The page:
This section provides an overview on how to apply parameters to the tables that you import as datasets.

During import of database tables through relational connections, you can apply parameters to the SQL query that you use to define the imported dataset. In some scenarios, you may need to define the table to import using a variable parameter or to parameterize the time value associated with a table name. Using parameters, you can define the specific tables that you use to bring in data from a relational database.

Following are the type of parameters you can apply for relational sources:

For more information, see Overview of Parameterization.

Import Parameterized Tables

While importing data, you parameterize relational tables by creating custom SQL statements to specify the dataset. By default, when you import a table from a relational source,  generates a SELECT * statement to import the entire table. The Custom SQL enables you to customize the query to pull the data from the source system.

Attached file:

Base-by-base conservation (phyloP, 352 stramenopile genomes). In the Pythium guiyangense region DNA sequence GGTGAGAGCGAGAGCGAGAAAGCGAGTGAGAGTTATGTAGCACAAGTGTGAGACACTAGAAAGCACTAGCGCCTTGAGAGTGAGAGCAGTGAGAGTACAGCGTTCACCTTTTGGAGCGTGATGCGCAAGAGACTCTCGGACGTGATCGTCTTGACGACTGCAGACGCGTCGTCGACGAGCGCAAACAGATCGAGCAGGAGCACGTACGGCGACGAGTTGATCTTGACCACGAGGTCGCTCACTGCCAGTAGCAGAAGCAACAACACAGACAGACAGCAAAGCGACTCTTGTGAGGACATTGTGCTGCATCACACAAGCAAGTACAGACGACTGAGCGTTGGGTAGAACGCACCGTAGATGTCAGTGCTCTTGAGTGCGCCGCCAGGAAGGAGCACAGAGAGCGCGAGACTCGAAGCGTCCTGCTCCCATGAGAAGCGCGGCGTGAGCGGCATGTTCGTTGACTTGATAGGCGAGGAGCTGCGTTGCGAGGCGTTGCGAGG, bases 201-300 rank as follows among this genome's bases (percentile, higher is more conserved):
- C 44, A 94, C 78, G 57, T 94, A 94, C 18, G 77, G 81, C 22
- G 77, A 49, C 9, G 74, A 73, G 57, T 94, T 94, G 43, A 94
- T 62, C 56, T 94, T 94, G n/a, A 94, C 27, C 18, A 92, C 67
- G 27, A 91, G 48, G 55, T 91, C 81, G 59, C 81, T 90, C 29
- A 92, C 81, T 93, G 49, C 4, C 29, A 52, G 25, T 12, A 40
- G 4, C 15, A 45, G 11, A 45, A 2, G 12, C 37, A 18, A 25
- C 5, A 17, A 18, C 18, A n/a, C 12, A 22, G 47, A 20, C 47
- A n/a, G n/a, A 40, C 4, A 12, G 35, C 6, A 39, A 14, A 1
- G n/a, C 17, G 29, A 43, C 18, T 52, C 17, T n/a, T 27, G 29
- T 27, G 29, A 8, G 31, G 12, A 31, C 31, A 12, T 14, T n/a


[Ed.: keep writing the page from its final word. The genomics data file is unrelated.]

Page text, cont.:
The following are the prerequisites and procedures for parameterizing the relational sources table:

Prerequisites:

Create a custom SQL dataset

You can create a custom SQL dataset through the Import Data page.

Steps:

  1. In the , click Library in the left nav bar.
  2. In the Library page, click Import Data.
  3. From the left side of the Import Data page, select the relational connection from which to import.
  4. Depending on the type of relational connection, you may need to select the database or schema to browse.